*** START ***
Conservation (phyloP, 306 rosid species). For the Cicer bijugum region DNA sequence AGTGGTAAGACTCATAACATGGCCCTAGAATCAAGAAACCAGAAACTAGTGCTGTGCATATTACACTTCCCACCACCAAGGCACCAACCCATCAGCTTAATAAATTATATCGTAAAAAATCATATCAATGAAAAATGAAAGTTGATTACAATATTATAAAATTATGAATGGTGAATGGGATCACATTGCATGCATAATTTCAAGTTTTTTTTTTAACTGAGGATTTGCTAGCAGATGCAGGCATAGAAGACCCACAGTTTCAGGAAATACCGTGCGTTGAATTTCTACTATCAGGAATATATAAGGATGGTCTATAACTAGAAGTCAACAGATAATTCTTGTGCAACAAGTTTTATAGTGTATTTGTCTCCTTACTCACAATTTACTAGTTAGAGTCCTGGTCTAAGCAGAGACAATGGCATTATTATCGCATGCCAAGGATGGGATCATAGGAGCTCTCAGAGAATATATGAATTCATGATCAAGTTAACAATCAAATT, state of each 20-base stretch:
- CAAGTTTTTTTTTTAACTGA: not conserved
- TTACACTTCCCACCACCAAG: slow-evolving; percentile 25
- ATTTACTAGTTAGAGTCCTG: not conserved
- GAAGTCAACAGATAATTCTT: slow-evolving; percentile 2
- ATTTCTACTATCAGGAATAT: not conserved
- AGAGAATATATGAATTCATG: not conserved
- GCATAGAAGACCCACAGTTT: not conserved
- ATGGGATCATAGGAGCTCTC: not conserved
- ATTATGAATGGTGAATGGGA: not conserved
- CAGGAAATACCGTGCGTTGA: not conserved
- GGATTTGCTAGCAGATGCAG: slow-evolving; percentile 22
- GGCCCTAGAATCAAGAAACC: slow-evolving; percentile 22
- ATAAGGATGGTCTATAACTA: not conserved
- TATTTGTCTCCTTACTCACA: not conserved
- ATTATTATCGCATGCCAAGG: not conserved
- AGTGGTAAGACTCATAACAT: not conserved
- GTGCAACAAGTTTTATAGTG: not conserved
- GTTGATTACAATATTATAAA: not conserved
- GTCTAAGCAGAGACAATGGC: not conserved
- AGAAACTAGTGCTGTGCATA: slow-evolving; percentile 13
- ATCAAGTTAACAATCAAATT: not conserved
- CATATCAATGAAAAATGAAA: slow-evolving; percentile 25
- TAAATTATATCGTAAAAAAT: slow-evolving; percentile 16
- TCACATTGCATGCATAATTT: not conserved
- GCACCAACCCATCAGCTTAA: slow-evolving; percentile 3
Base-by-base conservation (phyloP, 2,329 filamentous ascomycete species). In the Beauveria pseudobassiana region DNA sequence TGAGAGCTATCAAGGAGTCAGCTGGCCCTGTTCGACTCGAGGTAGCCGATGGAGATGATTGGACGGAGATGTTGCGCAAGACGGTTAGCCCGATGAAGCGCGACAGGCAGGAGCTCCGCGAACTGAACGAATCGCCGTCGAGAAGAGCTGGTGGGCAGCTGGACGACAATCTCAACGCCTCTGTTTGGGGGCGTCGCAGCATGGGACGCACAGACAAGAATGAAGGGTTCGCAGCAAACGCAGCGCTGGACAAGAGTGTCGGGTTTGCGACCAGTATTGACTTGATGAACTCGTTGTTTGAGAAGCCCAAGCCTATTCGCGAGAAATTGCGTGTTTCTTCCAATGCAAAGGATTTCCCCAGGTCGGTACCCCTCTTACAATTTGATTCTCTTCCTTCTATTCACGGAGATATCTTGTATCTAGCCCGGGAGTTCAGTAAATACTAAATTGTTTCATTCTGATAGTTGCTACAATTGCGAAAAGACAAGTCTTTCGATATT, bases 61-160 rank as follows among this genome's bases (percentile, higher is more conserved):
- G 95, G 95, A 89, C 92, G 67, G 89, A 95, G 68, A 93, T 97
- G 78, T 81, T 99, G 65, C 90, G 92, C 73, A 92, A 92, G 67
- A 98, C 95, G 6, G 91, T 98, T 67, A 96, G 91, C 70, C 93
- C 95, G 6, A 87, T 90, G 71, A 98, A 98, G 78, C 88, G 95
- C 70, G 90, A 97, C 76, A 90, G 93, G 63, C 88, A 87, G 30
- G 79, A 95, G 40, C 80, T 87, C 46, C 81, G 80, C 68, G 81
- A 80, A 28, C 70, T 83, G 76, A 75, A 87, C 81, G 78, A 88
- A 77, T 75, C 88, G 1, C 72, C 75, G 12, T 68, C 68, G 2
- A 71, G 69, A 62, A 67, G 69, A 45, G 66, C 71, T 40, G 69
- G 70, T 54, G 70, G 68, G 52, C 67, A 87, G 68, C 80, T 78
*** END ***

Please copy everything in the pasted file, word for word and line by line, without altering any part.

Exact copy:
Conservation (phyloP, 306 rosid species). For the Cicer bijugum region DNA sequence AGTGGTAAGACTCATAACATGGCCCTAGAATCAAGAAACCAGAAACTAGTGCTGTGCATATTACACTTCCCACCACCAAGGCACCAACCCATCAGCTTAATAAATTATATCGTAAAAAATCATATCAATGAAAAATGAAAGTTGATTACAATATTATAAAATTATGAATGGTGAATGGGATCACATTGCATGCATAATTTCAAGTTTTTTTTTTAACTGAGGATTTGCTAGCAGATGCAGGCATAGAAGACCCACAGTTTCAGGAAATACCGTGCGTTGAATTTCTACTATCAGGAATATATAAGGATGGTCTATAACTAGAAGTCAACAGATAATTCTTGTGCAACAAGTTTTATAGTGTATTTGTCTCCTTACTCACAATTTACTAGTTAGAGTCCTGGTCTAAGCAGAGACAATGGCATTATTATCGCATGCCAAGGATGGGATCATAGGAGCTCTCAGAGAATATATGAATTCATGATCAAGTTAACAATCAAATT, state of each 20-base stretch:
- CAAGTTTTTTTTTTAACTGA: not conserved
- TTACACTTCCCACCACCAAG: slow-evolving; percentile 25
- ATTTACTAGTTAGAGTCCTG: not conserved
- GAAGTCAACAGATAATTCTT: slow-evolving; percentile 2
- ATTTCTACTATCAGGAATAT: not conserved
- AGAGAATATATGAATTCATG: not conserved
- GCATAGAAGACCCACAGTTT: not conserved
- ATGGGATCATAGGAGCTCTC: not conserved
- ATTATGAATGGTGAATGGGA: not conserved
- CAGGAAATACCGTGCGTTGA: not conserved
- GGATTTGCTAGCAGATGCAG: slow-evolving; percentile 22
- GGCCCTAGAATCAAGAAACC: slow-evolving; percentile 22
- ATAAGGATGGTCTATAACTA: not conserved
- TATTTGTCTCCTTACTCACA: not conserved
- ATTATTATCGCATGCCAAGG: not conserved
- AGTGGTAAGACTCATAACAT: not conserved
- GTGCAACAAGTTTTATAGTG: not conserved
- GTTGATTACAATATTATAAA: not conserved
- GTCTAAGCAGAGACAATGGC: not conserved
- AGAAACTAGTGCTGTGCATA: slow-evolving; percentile 13
- ATCAAGTTAACAATCAAATT: not conserved
- CATATCAATGAAAAATGAAA: slow-evolving; percentile 25
- TAAATTATATCGTAAAAAAT: slow-evolving; percentile 16
- TCACATTGCATGCATAATTT: not conserved
- GCACCAACCCATCAGCTTAA: slow-evolving; percentile 3
Base-by-base conservation (phyloP, 2,329 filamentous ascomycete species). In the Beauveria pseudobassiana region DNA sequence TGAGAGCTATCAAGGAGTCAGCTGGCCCTGTTCGACTCGAGGTAGCCGATGGAGATGATTGGACGGAGATGTTGCGCAAGACGGTTAGCCCGATGAAGCGCGACAGGCAGGAGCTCCGCGAACTGAACGAATCGCCGTCGAGAAGAGCTGGTGGGCAGCTGGACGACAATCTCAACGCCTCTGTTTGGGGGCGTCGCAGCATGGGACGCACAGACAAGAATGAAGGGTTCGCAGCAAACGCAGCGCTGGACAAGAGTGTCGGGTTTGCGACCAGTATTGACTTGATGAACTCGTTGTTTGAGAAGCCCAAGCCTATTCGCGAGAAATTGCGTGTTTCTTCCAATGCAAAGGATTTCCCCAGGTCGGTACCCCTCTTACAATTTGATTCTCTTCCTTCTATTCACGGAGATATCTTGTATCTAGCCCGGGAGTTCAGTAAATACTAAATTGTTTCATTCTGATAGTTGCTACAATTGCGAAAAGACAAGTCTTTCGATATT, bases 61-160 rank as follows among this genome's bases (percentile, higher is more conserved):
- G 95, G 95, A 89, C 92, G 67, G 89, A 95, G 68, A 93, T 97
- G 78, T 81, T 99, G 65, C 90, G 92, C 73, A 92, A 92, G 67
- A 98, C 95, G 6, G 91, T 98, T 67, A 96, G 91, C 70, C 93
- C 95, G 6, A 87, T 90, G 71, A 98, A 98, G 78, C 88, G 95
- C 70, G 90, A 97, C 76, A 90, G 93, G 63, C 88, A 87, G 30
- G 79, A 95, G 40, C 80, T 87, C 46, C 81, G 80, C 68, G 81
- A 80, A 28, C 70, T 83, G 76, A 75, A 87, C 81, G 78, A 88
- A 77, T 75, C 88, G 1, C 72, C 75, G 12, T 68, C 68, G 2
- A 71, G 69, A 62, A 67, G 69, A 45, G 66, C 71, T 40, G 69
- G 70, T 54, G 70, G 68, G 52, C 67, A 87, G 68, C 80, T 78